Your leaking thatched hut during the restoration of a pre-Enlightenment state.


Hello, my name is Judas Gutenberg and this is my blaag (pronounced as you would the vomit noise "hyroop-bleuach").


decay & ruin
Biosphere II
dead malls
Irving housing

got that wrong

appropriate tech
Arduino μcontrollers
Backwoods Home
Fractal antenna

fun social media stuff

(nobody does!)

Like my brownhouse:
   leisurely festivity of a Sunday afternoon
Sunday, October 7 2007 Late this morning Gretchen prepared one of her multi-course vegan brunches for our houseguests David, Lynn, and wee Bessie as well as weekender friends Penny and David, who'd brought a bottle of champagne for mimosas, one of the two socially-acceptable forms of pre-noon alcohol consumption (the other being named for a ruthless English Queen). After the brunch Gretchen took Lynn, David, and wee Bessie to the Catskill Animal Sanctuary while the other David took advantage of our broadband, which is still unavailable on his road. At some point Penny and I went on something of a tomato collecting jihad in the garden. Then David, who had finished his internet business, suggested a walk in the forest. It turned out that Penny and David (who, much like vampires, usually only visit after dark) had never been on our trail system, so I was eager to show it to them. At first Penny was reluctant, so I said we'd just take a short walk. But instead we ended up taking a three mile hike on one of the biggest possible trail loops, and both Penny and David claimed to have a wonderful time. Along the way I identified trees - either directly from trunks or by their fallen leaves. Penny collected sample leaves and did her best to remember which was which, but it was all so new that sometimes when I'd quiz her she'd suggest impossible name permutations such as White Maple.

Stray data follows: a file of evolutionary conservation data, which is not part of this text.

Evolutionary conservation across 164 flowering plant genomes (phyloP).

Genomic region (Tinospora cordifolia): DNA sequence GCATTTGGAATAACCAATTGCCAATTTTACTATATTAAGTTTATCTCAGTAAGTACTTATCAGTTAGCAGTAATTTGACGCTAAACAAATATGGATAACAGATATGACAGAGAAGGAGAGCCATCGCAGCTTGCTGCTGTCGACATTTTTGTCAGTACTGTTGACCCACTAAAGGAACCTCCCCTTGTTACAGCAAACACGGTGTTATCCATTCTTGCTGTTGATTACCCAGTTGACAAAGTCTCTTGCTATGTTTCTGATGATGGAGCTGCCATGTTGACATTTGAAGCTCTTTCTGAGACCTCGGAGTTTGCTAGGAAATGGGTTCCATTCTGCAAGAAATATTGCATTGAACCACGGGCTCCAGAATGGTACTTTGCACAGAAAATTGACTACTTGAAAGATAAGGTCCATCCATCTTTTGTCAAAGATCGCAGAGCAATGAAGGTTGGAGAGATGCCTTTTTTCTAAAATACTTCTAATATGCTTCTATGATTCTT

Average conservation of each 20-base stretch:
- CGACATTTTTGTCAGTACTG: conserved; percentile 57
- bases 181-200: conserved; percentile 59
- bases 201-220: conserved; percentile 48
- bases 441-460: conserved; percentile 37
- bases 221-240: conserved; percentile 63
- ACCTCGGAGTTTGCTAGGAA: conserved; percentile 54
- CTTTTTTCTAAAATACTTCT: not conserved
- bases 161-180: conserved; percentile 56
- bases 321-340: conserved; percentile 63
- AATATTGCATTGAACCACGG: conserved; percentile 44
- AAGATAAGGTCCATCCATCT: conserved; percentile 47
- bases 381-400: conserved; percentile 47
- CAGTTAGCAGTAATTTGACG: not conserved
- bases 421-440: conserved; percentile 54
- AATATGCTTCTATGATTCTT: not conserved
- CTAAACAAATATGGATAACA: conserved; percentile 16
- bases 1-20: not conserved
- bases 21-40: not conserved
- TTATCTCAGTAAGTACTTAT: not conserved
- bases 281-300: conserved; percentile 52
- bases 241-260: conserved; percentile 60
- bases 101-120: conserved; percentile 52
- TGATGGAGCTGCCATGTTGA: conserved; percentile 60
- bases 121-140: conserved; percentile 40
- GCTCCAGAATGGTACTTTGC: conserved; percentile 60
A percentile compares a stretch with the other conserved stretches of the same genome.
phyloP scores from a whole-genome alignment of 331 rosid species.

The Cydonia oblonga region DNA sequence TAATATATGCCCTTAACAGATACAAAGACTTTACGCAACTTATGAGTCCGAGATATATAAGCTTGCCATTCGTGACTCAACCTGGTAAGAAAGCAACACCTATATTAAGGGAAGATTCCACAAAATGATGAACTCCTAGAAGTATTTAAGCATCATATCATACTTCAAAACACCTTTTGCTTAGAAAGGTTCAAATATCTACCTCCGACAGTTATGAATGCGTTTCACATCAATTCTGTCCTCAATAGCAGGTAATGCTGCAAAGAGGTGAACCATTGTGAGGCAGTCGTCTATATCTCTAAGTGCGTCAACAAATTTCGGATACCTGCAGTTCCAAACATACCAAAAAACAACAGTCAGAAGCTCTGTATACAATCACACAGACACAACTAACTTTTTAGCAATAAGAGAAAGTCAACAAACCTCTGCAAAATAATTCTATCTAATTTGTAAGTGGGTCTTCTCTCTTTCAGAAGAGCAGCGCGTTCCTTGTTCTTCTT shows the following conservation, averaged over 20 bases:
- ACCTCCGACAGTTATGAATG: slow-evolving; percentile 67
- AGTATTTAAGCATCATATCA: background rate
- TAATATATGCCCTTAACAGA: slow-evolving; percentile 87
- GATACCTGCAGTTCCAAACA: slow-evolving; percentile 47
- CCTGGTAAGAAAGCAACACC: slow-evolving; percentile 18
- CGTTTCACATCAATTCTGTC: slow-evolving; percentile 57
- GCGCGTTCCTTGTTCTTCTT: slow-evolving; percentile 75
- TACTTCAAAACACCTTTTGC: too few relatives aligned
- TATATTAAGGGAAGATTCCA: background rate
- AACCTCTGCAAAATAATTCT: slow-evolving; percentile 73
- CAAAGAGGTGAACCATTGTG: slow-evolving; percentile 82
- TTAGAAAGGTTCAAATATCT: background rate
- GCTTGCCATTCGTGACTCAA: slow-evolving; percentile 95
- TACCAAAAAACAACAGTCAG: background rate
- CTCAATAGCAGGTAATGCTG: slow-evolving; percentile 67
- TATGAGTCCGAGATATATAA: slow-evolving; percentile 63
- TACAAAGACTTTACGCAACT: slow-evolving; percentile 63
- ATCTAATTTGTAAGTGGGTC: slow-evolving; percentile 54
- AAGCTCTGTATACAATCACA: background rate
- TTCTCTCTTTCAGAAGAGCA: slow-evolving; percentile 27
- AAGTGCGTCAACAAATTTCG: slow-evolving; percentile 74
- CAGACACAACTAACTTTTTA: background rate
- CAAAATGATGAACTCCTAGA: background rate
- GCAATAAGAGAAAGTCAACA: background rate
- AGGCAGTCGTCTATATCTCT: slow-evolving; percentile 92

As we returned to the forest near the house, I found the spiny husk of an American Chestnut, meaning that somewhere nearby was a chestnut tree big enough to produce nuts. Such trees have been rare since the Chestnut Blight, though one imagines the power of Darwinian forces is making them more common again. Judging from all the chestnut wood still littering the forest floor (it rots very slowly), American Chestnut was once extremely common here.
Back at the house David suddenly asked if I could show him how to work the teevee so he could watch a football game: the New York Jets vs. the New York Giants. So I said sure, and Penny went out on a beer run. David is a Jets man, so for the duration of the game so was I (I certainly had no reason to be anything else). Football has never interested me, and I've never enjoyed it unless under the influence of a wacky tobacconist's wares. But I did what I could to pay attention and I encouraged David to explain everything to me. But nothing made any sense. Even the names of the plays seemed illogical. I will say this, though: the Tivo definitely rendered the game much more watchable than it would have otherwise been. Football has a huge setup-to-play ratio, and fast forwarding through all that tedious setup can distill a fairly pure five minutes of action out of a two hour game. I actually enjoyed the activity of watching it, but the game had little to do with my enjoyment.
Gretchen and the others returned sometime during the game and Gretchen joined us in front of the teevee with a beer in her hand. But she was just there for the leisurely festivity of a Sunday afternoon beer and football party. She was on the Penny side of the couch, where most of the attention was on a copy of the New York Times that Penny had purchased along with the beer and pretzels.

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